Today’s meeting with the urologist went about as I expected it would. In a nutshell, we agreed to punt for another three months and see where we’re at with a new PSA test at that time.

We talked about the clean PSMA PET scan results and the fact that we remain in this inconclusive gray area right now that doesn’t bode well for making decisions about the next steps. He did suggest that I could start ADT [androgen deprivation therapy; also known as hormone therapy] now if I wanted to do so, and he debated about whether it would be appropriate to start ADT with abiraterone. He leaned toward just starting without abiraterone if ADT is what I wanted to do, but I also sensed that he felt no need to rush into this given the negative scan results.

One interesting comment that he made (and I wish I had taken better notes) was along the lines of ADT alone has not been shown to extend life expectancy. The unsaid implication was, “Why go through the side effects of ADT now if studies show there’s no discernable difference in the outcome?” That’s something that I need to dig into a little more.

One interesting thing that’s popped up in my conversations with others in prostate cancer forums or here is testosterone level testing. In all my years of being treated, my testosterone level has never been tested, so we talked about that. It’s something that we can do just prior to starting ADT to establish a baseline reference point.

I mentioned my email conversation with the radiation oncologist, and talked about the possibility of zapping a lesion should it show up on a PSMA PET scan in the future. The urologist seemed a bit indifferent to that approach (probably an occupational hazard).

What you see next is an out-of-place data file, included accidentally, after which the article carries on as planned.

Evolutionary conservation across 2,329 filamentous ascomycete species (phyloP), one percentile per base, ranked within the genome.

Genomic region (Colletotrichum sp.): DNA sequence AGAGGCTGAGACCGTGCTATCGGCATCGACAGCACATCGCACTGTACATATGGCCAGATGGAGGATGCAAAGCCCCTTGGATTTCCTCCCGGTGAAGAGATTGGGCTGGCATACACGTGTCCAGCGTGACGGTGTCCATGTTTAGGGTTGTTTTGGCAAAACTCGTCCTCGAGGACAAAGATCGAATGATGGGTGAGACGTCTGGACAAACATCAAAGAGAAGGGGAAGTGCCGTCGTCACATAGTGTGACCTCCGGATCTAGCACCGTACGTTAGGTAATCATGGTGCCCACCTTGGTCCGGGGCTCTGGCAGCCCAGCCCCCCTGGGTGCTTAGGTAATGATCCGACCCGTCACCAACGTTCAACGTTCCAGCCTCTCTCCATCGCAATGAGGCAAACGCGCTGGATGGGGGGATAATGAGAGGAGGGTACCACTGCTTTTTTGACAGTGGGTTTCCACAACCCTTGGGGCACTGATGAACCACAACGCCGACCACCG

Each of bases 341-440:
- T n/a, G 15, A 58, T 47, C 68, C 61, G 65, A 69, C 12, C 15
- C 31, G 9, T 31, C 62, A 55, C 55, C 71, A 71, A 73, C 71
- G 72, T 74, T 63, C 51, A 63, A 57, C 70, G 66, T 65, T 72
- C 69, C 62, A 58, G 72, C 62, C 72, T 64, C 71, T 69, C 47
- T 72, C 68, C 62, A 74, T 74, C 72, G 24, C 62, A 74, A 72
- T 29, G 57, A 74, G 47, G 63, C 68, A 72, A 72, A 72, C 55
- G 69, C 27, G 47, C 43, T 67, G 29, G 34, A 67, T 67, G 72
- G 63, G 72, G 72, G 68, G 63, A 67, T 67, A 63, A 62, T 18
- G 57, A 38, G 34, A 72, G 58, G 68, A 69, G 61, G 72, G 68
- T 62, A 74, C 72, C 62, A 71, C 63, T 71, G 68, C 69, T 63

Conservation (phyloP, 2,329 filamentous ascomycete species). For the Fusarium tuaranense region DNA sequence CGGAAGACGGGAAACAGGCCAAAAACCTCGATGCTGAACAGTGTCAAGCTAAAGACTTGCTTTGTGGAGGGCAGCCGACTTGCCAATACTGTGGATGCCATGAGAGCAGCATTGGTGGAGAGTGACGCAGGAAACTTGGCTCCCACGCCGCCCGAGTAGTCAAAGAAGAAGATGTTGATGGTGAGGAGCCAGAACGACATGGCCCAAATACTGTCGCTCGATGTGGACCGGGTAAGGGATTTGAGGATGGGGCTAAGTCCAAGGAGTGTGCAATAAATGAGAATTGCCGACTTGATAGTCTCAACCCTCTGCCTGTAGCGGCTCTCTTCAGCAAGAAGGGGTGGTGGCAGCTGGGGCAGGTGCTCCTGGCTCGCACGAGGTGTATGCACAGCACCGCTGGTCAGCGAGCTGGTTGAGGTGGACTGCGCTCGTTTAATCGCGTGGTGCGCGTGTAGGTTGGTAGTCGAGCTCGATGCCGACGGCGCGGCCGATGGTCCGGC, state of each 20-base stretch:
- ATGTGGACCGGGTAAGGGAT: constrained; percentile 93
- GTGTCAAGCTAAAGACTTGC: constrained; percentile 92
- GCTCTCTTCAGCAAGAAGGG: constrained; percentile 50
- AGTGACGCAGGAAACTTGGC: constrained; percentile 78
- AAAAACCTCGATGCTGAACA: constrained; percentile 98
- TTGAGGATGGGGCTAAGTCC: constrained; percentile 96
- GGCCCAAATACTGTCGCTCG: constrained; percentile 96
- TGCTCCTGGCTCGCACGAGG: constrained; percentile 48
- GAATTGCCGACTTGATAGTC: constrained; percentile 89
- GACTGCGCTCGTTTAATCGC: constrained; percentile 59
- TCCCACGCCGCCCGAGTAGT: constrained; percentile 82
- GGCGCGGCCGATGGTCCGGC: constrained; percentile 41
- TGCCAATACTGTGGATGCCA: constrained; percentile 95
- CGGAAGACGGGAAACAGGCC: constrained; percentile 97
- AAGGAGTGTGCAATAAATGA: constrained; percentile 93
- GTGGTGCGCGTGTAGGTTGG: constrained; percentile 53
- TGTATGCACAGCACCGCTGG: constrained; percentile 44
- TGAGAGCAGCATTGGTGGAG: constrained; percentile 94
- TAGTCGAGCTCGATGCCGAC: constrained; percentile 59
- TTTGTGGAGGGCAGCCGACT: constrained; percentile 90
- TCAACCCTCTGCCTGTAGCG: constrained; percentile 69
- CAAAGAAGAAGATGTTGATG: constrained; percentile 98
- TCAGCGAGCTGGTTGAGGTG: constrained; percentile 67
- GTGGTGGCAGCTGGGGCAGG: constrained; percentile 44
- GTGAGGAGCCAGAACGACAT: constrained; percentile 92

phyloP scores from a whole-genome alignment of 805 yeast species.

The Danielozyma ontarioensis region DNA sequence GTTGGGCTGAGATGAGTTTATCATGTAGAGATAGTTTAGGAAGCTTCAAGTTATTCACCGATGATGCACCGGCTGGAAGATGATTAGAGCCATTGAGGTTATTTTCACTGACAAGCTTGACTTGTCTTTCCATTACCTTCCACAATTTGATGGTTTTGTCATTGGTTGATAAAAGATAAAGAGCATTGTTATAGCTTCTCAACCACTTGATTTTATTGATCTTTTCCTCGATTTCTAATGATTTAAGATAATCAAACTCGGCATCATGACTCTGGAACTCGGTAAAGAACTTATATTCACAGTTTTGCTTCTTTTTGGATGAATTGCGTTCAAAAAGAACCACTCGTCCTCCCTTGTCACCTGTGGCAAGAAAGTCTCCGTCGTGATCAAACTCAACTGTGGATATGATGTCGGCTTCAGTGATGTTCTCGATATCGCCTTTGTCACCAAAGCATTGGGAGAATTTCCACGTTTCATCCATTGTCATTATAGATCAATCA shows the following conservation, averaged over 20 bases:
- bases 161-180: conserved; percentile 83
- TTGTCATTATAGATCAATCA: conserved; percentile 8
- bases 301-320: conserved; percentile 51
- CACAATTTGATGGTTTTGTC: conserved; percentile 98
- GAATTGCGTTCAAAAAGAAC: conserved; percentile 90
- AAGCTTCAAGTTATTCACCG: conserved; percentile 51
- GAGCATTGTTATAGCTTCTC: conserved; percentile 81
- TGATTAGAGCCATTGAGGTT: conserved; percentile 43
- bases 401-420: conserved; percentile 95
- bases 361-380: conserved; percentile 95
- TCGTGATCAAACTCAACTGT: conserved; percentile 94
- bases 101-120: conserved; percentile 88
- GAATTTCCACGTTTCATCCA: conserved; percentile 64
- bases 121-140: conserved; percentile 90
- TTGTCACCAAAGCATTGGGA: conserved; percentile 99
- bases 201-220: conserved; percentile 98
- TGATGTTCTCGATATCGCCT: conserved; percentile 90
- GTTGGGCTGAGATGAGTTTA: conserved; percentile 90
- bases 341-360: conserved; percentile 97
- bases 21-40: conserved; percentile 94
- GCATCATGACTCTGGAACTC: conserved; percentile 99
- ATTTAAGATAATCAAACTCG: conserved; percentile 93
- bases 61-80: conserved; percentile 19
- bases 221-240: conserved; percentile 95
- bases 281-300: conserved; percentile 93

During the conversation, I mentioned that my PSA doubling time using the last four values was at just over six months, and he commented that that was “not insignificant.”

We did discuss whether there was value in knowing where the cancer was located at this point, or to just know that the cancer is somewhere and proceed with systemic treatment without knowing its location. My concern is that starting ADT would make finding the location next to impossible on a PSMA PET scan if my PSA is knocked down to near zero.

He kept using the term “metastatic” throughout the conversation which, I suppose, is technically correct. If the cancer is someplace other than where it started, it’s metastatic. But I’ve also learned that there is a lot of gray area in the prostate cancer world when it comes to classifying how and what your cancer is.

I also asked for a consult with a medical oncologist to get his/her insights on where I’m at and what should be done next and he was going to put that request in for the consult.

I have a three-month follow-up appointment and PSA test scheduled for 14 May 2024, so the saga continues.

About an hour after I returned home from my appointment, the PCRI posted this very timely video on micro-metastatic prostate cancer.

I’ll probably publish this video as a stand-alone post so it’s easier to find.

This post originally appeared February 13, 2024, on Dan’s Journey Through Prostate Cancer. It is republished with permission.